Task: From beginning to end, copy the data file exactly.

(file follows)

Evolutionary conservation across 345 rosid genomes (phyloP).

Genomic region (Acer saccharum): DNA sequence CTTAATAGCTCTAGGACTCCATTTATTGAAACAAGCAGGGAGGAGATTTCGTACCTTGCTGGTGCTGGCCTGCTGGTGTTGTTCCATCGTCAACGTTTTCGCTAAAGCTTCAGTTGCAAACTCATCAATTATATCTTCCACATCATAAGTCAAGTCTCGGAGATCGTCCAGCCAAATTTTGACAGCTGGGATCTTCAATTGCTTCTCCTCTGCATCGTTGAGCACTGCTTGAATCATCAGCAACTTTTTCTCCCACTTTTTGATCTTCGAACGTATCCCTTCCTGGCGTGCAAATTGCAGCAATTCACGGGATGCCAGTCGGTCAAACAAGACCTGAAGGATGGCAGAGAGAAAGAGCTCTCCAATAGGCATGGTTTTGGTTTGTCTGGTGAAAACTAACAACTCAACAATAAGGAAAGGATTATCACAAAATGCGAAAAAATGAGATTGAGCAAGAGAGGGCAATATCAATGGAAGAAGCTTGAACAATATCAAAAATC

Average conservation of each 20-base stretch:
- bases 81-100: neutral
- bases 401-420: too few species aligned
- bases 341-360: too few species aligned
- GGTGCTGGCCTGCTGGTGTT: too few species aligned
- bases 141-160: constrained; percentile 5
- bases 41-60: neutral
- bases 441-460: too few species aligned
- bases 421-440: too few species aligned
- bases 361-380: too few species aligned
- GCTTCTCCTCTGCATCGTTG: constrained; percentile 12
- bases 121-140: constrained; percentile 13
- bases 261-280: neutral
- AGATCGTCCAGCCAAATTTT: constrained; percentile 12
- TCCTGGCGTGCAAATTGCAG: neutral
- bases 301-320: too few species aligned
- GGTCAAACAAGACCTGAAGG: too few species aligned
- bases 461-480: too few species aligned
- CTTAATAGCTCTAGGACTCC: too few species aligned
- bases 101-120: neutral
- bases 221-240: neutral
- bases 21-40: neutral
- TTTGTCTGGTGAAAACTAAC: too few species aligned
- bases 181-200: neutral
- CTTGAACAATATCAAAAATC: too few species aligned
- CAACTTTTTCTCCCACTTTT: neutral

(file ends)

Evolutionary conservation across 345 rosid genomes (phyloP).

Genomic region (Acer saccharum): DNA sequence CTTAATAGCTCTAGGACTCCATTTATTGAAACAAGCAGGGAGGAGATTTCGTACCTTGCTGGTGCTGGCCTGCTGGTGTTGTTCCATCGTCAACGTTTTCGCTAAAGCTTCAGTTGCAAACTCATCAATTATATCTTCCACATCATAAGTCAAGTCTCGGAGATCGTCCAGCCAAATTTTGACAGCTGGGATCTTCAATTGCTTCTCCTCTGCATCGTTGAGCACTGCTTGAATCATCAGCAACTTTTTCTCCCACTTTTTGATCTTCGAACGTATCCCTTCCTGGCGTGCAAATTGCAGCAATTCACGGGATGCCAGTCGGTCAAACAAGACCTGAAGGATGGCAGAGAGAAAGAGCTCTCCAATAGGCATGGTTTTGGTTTGTCTGGTGAAAACTAACAACTCAACAATAAGGAAAGGATTATCACAAAATGCGAAAAAATGAGATTGAGCAAGAGAGGGCAATATCAATGGAAGAAGCTTGAACAATATCAAAAATC

Average conservation of each 20-base stretch:
- bases 81-100: neutral
- bases 401-420: too few species aligned
- bases 341-360: too few species aligned
- GGTGCTGGCCTGCTGGTGTT: too few species aligned
- bases 141-160: constrained; percentile 5
- bases 41-60: neutral
- bases 441-460: too few species aligned
- bases 421-440: too few species aligned
- bases 361-380: too few species aligned
- GCTTCTCCTCTGCATCGTTG: constrained; percentile 12
- bases 121-140: constrained; percentile 13
- bases 261-280: neutral
- AGATCGTCCAGCCAAATTTT: constrained; percentile 12
- TCCTGGCGTGCAAATTGCAG: neutral
- bases 301-320: too few species aligned
- GGTCAAACAAGACCTGAAGG: too few species aligned
- bases 461-480: too few species aligned
- CTTAATAGCTCTAGGACTCC: too few species aligned
- bases 101-120: neutral
- bases 221-240: neutral
- bases 21-40: neutral
- TTTGTCTGGTGAAAACTAAC: too few species aligned
- bases 181-200: neutral
- CTTGAACAATATCAAAAATC: too few species aligned
- CAACTTTTTCTCCCACTTTT: neutral